New tools to breed 'anti-flood' cereal crops

 In a significant find, scientists have identified the mechanism used by plants in stress conditions to sense low oxygen levels that may lead to the introduction of cereal crops better able to tolerate flooding.

London: In a significant find, scientists have identified the mechanism used by plants in stress conditions to sense low oxygen levels that may lead to the introduction of cereal crops better able to tolerate flooding.

The advanced breeding techniques have been used to reduce yield loss in barley in water-logged conditions.

"We now know how to breed barley cultivars more tolerant to waterlogging and flooding," said Michael Holdsworth, professor of crop science in University of Nottingham.

Earlier, Michael Holdsworth and colleagues had identified the mechanism used by plants in stress conditions to sense low oxygen levels.

Now, they have discovered how this works in barley.

"Barley cultivars with the capability to withstand waterlogging have excellent growth, superior yields, retain their green appearance due to chlorophyll retention and have a more efficient metabolism even in low oxygen conditions," Holdsworth noted.

Barley is comparatively more susceptible to waterlogging than other cereals.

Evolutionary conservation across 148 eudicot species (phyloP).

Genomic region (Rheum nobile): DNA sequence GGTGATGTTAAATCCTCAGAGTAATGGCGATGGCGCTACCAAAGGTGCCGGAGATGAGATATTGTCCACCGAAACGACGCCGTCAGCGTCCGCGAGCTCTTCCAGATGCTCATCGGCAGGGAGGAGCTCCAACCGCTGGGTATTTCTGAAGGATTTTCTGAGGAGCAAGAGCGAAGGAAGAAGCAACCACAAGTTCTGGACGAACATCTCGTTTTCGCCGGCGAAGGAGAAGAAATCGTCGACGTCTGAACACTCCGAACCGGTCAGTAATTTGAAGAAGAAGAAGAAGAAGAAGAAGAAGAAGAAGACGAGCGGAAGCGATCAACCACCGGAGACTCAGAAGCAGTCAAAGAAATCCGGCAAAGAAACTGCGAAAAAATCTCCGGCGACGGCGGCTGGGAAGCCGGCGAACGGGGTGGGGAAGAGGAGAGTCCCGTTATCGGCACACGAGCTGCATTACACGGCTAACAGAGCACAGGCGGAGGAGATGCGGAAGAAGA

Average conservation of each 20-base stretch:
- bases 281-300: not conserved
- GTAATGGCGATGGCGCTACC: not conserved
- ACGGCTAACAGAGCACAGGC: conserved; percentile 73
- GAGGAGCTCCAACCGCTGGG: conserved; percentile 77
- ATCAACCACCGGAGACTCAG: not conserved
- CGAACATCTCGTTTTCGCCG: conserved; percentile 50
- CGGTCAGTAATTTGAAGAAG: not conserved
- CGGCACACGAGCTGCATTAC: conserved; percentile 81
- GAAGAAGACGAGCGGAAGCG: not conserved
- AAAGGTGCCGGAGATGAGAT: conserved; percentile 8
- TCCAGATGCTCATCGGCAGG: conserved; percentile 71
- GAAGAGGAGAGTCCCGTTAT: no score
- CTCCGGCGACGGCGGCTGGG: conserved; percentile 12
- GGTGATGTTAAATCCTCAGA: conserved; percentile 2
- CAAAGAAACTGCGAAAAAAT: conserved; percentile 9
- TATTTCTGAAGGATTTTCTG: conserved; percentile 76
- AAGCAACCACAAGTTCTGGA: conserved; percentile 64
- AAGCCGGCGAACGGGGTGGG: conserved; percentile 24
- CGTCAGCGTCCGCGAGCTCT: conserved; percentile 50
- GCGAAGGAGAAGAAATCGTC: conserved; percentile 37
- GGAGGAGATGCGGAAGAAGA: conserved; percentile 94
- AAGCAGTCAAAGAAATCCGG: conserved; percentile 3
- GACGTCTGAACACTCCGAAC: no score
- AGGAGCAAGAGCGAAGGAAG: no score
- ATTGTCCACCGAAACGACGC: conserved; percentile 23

Farmers across the globe are falling victim to the increasing frequency of catastrophic floods.

Plants starved of oxygen cannot survive flooding for long periods of time.

Persistent flooding and saturated arable land can wipe out crops and reduce harvests so the search for flood tolerant crops is a key target for global food security.

Average yields can be reduced by up to 50 percent as a result of waterlogging. Resistance to this stress is an important objective of breeding efforts in high-rainfall areas of the world.

"We now have the strategy developed for plant breeding to select for enhanced tolerance to waterlogging in barley and other crops," Holdsworth said.

The study appeared in Plant Biotechnology Journal.

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